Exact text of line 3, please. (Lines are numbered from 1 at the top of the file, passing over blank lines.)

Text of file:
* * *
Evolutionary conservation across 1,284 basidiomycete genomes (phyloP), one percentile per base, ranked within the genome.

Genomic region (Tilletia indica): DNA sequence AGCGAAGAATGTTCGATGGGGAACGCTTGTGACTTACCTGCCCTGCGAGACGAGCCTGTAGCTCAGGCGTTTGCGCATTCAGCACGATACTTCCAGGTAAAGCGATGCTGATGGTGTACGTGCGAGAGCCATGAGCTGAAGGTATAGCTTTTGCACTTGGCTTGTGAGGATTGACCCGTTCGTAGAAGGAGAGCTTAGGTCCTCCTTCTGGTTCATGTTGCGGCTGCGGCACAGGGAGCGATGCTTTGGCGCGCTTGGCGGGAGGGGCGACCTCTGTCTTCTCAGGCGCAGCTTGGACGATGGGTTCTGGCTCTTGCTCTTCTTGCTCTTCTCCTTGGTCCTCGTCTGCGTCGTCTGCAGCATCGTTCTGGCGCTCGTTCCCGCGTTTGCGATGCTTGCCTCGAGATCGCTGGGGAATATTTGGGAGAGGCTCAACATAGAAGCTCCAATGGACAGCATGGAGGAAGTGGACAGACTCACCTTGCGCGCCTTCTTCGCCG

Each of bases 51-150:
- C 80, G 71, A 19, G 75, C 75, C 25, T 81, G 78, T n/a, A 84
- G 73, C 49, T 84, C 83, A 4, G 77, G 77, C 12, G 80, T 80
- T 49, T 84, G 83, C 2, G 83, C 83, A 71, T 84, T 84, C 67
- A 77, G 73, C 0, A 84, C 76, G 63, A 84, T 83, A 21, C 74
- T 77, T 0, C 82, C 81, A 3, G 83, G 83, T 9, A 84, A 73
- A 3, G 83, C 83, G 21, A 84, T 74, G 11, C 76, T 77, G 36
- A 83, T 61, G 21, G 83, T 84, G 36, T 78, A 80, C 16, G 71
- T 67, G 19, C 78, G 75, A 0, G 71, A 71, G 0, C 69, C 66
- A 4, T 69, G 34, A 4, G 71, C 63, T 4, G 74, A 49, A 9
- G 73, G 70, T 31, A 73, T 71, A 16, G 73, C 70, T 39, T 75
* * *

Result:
Each of bases 51-150: